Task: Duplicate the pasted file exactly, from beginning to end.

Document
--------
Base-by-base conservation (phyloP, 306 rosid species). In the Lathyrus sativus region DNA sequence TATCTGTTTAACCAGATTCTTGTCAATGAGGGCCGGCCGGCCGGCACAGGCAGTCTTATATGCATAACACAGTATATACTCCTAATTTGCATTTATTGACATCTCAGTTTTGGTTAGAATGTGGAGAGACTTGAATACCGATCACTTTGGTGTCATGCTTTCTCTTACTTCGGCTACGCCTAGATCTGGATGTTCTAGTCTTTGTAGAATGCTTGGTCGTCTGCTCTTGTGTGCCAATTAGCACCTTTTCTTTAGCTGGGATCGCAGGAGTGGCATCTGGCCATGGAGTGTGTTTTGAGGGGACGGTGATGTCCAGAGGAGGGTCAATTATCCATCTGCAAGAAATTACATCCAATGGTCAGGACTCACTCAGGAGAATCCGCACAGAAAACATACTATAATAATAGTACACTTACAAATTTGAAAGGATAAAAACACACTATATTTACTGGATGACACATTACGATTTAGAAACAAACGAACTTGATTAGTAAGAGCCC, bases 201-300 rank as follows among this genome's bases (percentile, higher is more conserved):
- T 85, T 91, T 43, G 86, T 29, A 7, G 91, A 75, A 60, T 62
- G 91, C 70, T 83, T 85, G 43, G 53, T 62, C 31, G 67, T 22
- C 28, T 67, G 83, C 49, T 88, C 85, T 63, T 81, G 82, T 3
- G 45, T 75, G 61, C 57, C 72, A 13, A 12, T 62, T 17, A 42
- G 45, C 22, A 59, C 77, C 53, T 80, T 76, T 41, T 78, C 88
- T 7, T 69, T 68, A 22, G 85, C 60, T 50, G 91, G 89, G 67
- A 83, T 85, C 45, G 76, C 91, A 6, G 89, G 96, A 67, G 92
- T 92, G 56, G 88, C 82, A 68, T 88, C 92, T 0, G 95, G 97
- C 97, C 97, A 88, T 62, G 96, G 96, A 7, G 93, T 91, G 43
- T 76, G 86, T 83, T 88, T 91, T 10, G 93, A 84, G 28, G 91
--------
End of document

Base-by-base conservation (phyloP, 306 rosid species). In the Lathyrus sativus region DNA sequence TATCTGTTTAACCAGATTCTTGTCAATGAGGGCCGGCCGGCCGGCACAGGCAGTCTTATATGCATAACACAGTATATACTCCTAATTTGCATTTATTGACATCTCAGTTTTGGTTAGAATGTGGAGAGACTTGAATACCGATCACTTTGGTGTCATGCTTTCTCTTACTTCGGCTACGCCTAGATCTGGATGTTCTAGTCTTTGTAGAATGCTTGGTCGTCTGCTCTTGTGTGCCAATTAGCACCTTTTCTTTAGCTGGGATCGCAGGAGTGGCATCTGGCCATGGAGTGTGTTTTGAGGGGACGGTGATGTCCAGAGGAGGGTCAATTATCCATCTGCAAGAAATTACATCCAATGGTCAGGACTCACTCAGGAGAATCCGCACAGAAAACATACTATAATAATAGTACACTTACAAATTTGAAAGGATAAAAACACACTATATTTACTGGATGACACATTACGATTTAGAAACAAACGAACTTGATTAGTAAGAGCCC, bases 201-300 rank as follows among this genome's bases (percentile, higher is more conserved):
- T 85, T 91, T 43, G 86, T 29, A 7, G 91, A 75, A 60, T 62
- G 91, C 70, T 83, T 85, G 43, G 53, T 62, C 31, G 67, T 22
- C 28, T 67, G 83, C 49, T 88, C 85, T 63, T 81, G 82, T 3
- G 45, T 75, G 61, C 57, C 72, A 13, A 12, T 62, T 17, A 42
- G 45, C 22, A 59, C 77, C 53, T 80, T 76, T 41, T 78, C 88
- T 7, T 69, T 68, A 22, G 85, C 60, T 50, G 91, G 89, G 67
- A 83, T 85, C 45, G 76, C 91, A 6, G 89, G 96, A 67, G 92
- T 92, G 56, G 88, C 82, A 68, T 88, C 92, T 0, G 95, G 97
- C 97, C 97, A 88, T 62, G 96, G 96, A 7, G 93, T 91, G 43
- T 76, G 86, T 83, T 88, T 91, T 10, G 93, A 84, G 28, G 91